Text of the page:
So that's kind of big news. It's not official-Official yet, per se, so I'm not shouting it from the rooftop--but, dang near. I have a draft contract in hand and everything looks very much green to go.

It's crazy, but just having this in the works has lifted a huge weight off my shoulders. I feel like a _real_ writer again.
lydamorehouse: (nic & coffee)
 I feel like I've forgotten how to write. 

Which is weird, since I wrote about 2,000+ words of fan fiction yesterday.  So, it's not the actual act of putting words to page that I've forgotten how to do, but something else.  I've got a deadline fast approaching for an author guest slot in an invite-only magazine called Boundary Shock Quarterly, my issue will be about apocalypses that I was invited to contribute to, and I've been doing a LOT of thinking about stories that feature after the fall/the end of the world and what appeals to me about them.  Shawn and I even re-watched "Logan's Run," which surprised me by mostly standing the test of time. But, Mason challenged me to put some words to paper today and I have started numerous times only to be frustrated with the results.

I've gotten some good advice about how-to write short stories from the people in my writers' group, so I'm not necessarily looking for that right now. But, you know, if you really want to point me to writing blogs or whatnot, I'll definitely read anything you link to. I'm not so proud that I'd turn away a good resource.

What I'm really stymied about right now is something different, however. I was counseled to consider writing a story within a story, where there's something else going on and the end of the world is kind of more of a backdrop. Something like what [personal profile] naomikritzer did with "So Much Cooking."  (An amazing story, if you haven't already read it, you should.) This is excellent advice because a good short story is always operating on a number of different levels, but... okay, here's the thing that's really been hitting me _today_ as I sit down to write. I'm not sure that's me, the writer who writes brilliantly about the human condition clothed in science fiction. Think it's absolutely what most people are writing write now--most successful short story writers, anyway, given what I've been reading in prep for the Nebula Award nominations. I am a gigantic fan of slice-of-life manga, butI was re-reading some of the stuff I wrote to promote the launch of Resurrection Code, which very much is my "after the fall" novel, and it's all apocalypse travelogue with action.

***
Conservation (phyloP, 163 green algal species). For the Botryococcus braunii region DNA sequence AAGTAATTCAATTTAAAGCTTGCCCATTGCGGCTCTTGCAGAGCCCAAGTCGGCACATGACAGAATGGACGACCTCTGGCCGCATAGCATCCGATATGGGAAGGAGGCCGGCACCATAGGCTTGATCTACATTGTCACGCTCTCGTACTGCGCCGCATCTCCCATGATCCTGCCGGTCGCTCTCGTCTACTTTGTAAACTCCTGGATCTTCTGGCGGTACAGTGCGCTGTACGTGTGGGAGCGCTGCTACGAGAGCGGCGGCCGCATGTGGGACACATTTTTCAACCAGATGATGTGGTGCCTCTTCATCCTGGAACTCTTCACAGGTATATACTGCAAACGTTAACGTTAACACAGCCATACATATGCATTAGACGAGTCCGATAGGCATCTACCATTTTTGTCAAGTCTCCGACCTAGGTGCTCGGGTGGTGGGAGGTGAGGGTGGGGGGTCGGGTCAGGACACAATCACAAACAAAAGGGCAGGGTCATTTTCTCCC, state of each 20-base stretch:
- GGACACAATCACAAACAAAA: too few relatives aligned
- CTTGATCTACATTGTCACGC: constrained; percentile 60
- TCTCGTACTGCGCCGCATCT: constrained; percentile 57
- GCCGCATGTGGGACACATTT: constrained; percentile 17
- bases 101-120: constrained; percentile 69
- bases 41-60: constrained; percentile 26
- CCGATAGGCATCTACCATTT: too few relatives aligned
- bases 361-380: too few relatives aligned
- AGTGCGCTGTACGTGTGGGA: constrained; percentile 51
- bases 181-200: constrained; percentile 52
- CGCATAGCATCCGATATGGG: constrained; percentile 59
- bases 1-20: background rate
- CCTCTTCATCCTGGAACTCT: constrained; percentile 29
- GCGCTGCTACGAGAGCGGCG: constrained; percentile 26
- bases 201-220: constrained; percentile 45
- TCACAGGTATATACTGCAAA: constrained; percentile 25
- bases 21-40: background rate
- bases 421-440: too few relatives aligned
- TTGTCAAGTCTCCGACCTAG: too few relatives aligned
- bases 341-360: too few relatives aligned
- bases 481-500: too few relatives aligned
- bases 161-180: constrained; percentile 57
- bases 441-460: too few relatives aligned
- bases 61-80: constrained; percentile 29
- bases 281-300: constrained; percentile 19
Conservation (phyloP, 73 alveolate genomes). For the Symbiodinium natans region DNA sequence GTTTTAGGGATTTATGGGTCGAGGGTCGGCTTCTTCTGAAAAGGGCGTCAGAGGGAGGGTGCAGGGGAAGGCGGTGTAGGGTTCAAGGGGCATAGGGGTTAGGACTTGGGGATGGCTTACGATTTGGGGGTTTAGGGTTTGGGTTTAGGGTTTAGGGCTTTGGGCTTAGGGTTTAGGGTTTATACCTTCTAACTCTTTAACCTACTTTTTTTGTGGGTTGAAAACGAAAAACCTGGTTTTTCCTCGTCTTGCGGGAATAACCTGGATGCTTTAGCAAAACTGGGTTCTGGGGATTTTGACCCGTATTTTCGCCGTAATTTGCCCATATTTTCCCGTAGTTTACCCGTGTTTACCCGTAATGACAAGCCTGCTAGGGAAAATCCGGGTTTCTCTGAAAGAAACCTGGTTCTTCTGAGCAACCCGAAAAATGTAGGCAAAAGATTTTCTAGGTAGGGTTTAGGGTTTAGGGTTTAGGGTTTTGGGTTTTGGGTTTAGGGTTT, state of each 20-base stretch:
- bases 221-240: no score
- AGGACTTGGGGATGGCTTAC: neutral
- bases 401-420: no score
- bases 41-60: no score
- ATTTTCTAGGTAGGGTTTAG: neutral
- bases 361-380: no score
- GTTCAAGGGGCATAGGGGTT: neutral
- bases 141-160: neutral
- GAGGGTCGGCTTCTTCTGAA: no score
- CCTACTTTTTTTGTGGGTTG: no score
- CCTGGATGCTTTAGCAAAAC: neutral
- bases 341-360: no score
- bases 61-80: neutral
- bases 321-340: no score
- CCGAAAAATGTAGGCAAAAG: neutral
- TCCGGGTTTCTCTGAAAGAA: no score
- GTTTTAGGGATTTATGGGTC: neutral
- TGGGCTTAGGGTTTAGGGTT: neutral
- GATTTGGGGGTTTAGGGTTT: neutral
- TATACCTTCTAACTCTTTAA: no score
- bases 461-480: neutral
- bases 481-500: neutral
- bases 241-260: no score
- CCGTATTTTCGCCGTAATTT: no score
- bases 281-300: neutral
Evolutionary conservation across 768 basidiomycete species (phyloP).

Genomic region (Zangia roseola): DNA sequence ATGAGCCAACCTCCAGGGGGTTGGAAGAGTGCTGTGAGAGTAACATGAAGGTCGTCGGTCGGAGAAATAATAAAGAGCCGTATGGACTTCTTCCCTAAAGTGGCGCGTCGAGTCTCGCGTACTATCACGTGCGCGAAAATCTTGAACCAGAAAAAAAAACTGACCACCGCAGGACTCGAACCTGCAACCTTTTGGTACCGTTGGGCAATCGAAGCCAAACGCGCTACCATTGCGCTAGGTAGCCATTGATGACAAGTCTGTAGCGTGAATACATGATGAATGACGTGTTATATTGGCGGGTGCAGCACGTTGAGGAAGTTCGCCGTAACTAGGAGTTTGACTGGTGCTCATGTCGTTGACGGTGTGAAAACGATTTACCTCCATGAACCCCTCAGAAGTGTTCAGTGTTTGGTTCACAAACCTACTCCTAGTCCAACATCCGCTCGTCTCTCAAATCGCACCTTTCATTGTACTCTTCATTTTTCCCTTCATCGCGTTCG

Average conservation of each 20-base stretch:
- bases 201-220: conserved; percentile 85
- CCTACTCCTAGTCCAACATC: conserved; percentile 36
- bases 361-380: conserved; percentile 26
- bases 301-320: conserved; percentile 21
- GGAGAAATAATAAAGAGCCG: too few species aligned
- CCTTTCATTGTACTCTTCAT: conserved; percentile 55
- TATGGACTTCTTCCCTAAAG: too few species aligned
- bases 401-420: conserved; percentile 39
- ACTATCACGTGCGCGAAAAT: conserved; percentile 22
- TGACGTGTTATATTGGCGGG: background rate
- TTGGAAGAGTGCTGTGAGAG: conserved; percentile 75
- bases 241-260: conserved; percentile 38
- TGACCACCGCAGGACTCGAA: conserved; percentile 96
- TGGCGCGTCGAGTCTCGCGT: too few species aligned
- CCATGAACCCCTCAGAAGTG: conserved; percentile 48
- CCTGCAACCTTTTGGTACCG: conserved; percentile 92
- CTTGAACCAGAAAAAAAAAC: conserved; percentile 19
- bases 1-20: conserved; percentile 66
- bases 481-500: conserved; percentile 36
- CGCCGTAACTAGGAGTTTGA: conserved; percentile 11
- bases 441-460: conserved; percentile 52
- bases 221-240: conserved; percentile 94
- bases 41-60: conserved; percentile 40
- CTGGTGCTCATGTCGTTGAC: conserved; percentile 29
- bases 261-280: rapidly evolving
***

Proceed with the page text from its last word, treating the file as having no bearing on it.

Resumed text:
And I'm wondering if I'm doing a disservice to myself by not just writing an adventure?

Eh, I should just write SOMETHING and stop overthinking the whole process.

Mason's right about me. I can talk myself OUT of any idea I have... and end up with nothing.

Well, I'm picking him up at 5:15 pm tonight (unless robotics gets cancelled due to the snow), so I have time to get something down. Probably I should just start writing ANYTHING and see where that takes me.

Or... I could do the dishes... or vacuum.

See, I'm a writer. I know how to avoid writing!


UPDATE: 325 words written. Ha! It's not a lot, but I'm exceedingly happy that words made it onto page. Go me!
lydamorehouse: (cap and flag)
 Well, CONvergence has been over for almost a week now and I never managed to write-up my con report.  All I can say to that, is that this week STARTED with me showing up to my library gig at New Brighton at quarter to five on Monday only to hear them announce that the library would be closing in fifteen minutes.... 

Luckily, it wasn't that I had completely missed my shift, BUT that I'd showed up a day early.


I had somehow mentally shifted my entire week in my head, because then I also had a panic about a talk I'd agreed to give at the University of Minnesota, which I suddenly worried conflicted (it didn't. That was last night, Wednesday.)  The only good thing that came out of that is that one of my colleagues at work might have me come to her library science class at St. Kate's and have me talk about manga/anime for libraries, which would be neat.

Last night, I was a guest at "From Rocket Ships to Gender Politics." There were only about 11 students, so that was a pretty perfect size, and they had all just finished reading Neal Stephenson's SNOW CRASH, which was a nice segue into my version of cyberpunk. I only feel a little badly because I am a very bombastic personality (Scorpio with a Leo Rising, heavy on the Leo Rising!) and I pretty much dominated the classroom discussion for 2 and a half hours. I gave away various copies of books that I had lying around, which was great.  I'm almost nearly entirely out of RESURRECTION CODE hardcopies.